Why are Pap Smears important?

Pap Smears or Pap Tests are important because they look for precancerous cells on the cervix that can become cervical cancer if left untreated.  This test is done in a doctor’s office and involves a plastic or metal speculum that is used to widen the vagina to allow the doctor to examine the vagina and cervix as well as collect some cells and mucus from the cervix.  The cells and mucus collected will be sent to a laboratory and checked for signs of cancer.  This process can also include an HPV test, and if so the cells will also be tested for HPV in the laboratory.  Because HPV is a very common STD and can lead to cervical cancer, it is important to have a Pap Smear every three years starting at age 21 or whenever you become sexually active in order to detect HPV or abnormal cells before they become cervical cancer.


What is HPV?  How is it related to cervical cancer?

HPV stands for “human papillomavirus”, a virus that causes an STD.  It is spread by skin to skin contact, or vaginal, anal, or oral sex with an infected person. This virus can cause warts and cancer of the cervix, vulva, vagina, penis, anus, or throat.  Usually those infected with HPV will show no symptoms, so most people who have HPV don’t know they are infected.  You can avoid getting HPV by becoming vaccinated against the virus.

In women these precancerous warts are often on the cervix and cause no symptoms.  HPV is the leading cause of cervical cancer and can also cause other kinds of cancer in men and women including cancer of the vagina, vulva, penis, anus, and the back of the throat.


Who is at risk for HPV and Cervical Cancer?

All sexually active people are at risk for contracting HPV.  At least half of all sexually active people will have HPV at some point in their lives.  You may have a higher risk of contracting HPV if you have HIV, have a health condition that prevents your body from fighting infections, if you smoke, and if you have multiple sexual partners.

All women are at risk for cervical cancer.  Your risk may be higher if you are sexually active, have contracted HPV, have HIV/AIDS, have any health conditions that make it hard for your body to fight infections, if you smoke, have used birth control pills for five or more years, have given birth to three or more children, or have multiple sexual partners.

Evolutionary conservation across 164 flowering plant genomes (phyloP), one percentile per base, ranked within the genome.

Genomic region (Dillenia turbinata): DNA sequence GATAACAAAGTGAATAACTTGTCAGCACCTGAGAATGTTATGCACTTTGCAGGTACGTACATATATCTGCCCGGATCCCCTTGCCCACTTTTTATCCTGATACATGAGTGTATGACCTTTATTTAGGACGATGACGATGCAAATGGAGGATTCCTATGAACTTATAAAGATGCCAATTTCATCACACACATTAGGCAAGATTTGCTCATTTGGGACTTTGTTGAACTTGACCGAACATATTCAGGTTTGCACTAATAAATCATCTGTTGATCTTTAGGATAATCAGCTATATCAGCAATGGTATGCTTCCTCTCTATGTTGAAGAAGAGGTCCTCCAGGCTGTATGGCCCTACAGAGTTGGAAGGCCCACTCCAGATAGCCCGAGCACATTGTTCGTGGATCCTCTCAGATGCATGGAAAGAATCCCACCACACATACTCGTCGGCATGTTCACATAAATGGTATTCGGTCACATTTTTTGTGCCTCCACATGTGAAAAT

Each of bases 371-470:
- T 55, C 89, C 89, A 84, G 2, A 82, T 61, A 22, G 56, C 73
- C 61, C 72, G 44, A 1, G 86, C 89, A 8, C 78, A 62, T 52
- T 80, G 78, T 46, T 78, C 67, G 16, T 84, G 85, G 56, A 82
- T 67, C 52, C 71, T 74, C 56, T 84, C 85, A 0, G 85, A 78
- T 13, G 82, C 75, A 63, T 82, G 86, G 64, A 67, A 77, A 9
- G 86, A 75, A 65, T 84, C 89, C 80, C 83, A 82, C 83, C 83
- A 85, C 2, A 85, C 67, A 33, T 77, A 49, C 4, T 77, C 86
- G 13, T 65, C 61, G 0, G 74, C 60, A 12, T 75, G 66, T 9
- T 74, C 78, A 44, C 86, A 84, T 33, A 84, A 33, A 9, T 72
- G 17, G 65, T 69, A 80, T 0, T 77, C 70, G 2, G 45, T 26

How can I get a Pap smear?

Usually pap smears are offered as part of an annual well-woman exam.  At RealOptions, depending on your stage of life and medical history you may expect your well-woman exam to consist of:

  • A general and gynecological health history
  • A breast exam, which checks for abnormal breast tissue
  • A pap smear and pelvic exam which screens for cervical cancer
  • Discussion of health topics relevant to your age and risk factors
  • STD testing if requested or recommended


How to book a well-woman appointment at RealOptions

You can book your appointment via phone or online. You can call your nearest RealOptions clinic or use our online scheduler.

Please be sure to schedule your appointment for a day on which you are not menstruating. Forty-eight hours before your appointment, avoid douching, sexual intercourse, and using any vaginal cream, jellies, foams, medications, suppositories, or tampons.

Find Obria Direct on the Apple Store or on Google Play. Book your appointment online now. It’s easy!  We will do everything we can to provide you with excellent care!

400 30th St #401
Oakland, CA 94609
(510) 891-9998

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Redwood City, CA 94063
(650) 261-9115

1671 The Alameda #101
San Jose, CA
(408) 978-9310

12 N White Rd
San Jose, CA
(408) 272-5577

33523 Western Ave.
Union City, CA 94857
(510) 487-4357



Cervical Cancer Awareness Feature. (2019, December 12). Retrieved October 01, 2020, from https://www.cdc.gov/cancer/dcpc/resources/features/cervicalcancer/index.htm

Common STD symptoms. (2020, April 30). Retrieved October 01, 2020, from https://www.mayoclinic.org/diseases-conditions/sexually-transmitted-diseases-stds/in-depth/std-symptoms/art-20047081

HPV Cancers. (2019, April 29). Retrieved October 01, 2020, from https://www.cdc.gov/hpv/parents/cancer.html

Pap and HPV tests. (2019, January 31). Retrieved October 01, 2020, from https://www.womenshealth.gov/a-z-topics/pap-hpv-tests

STD Facts – Human papillomavirus (HPV). (2019, August 20). Retrieved October 01, 2020, from https://www.cdc.gov/std/hpv/stdfact-hpv.htm

Vaccinating Boys and Girls Against HPV. (2019, August 15). Retrieved October 01, 2020, from https://www.cdc.gov/hpv/parents/vaccine.html

What Are the Risk Factors for Cervical Cancer? (2019, August 07). Retrieved October 01, 2020, from https://www.cdc.gov/cancer/cervical/basic_info/risk_factors.htm

What Should I Know About Cervical Cancer Screening? (2019, August 07). Retrieved October 01, 2020, from https://www.cdc.gov/cancer/cervical/basic_info/screening.htm

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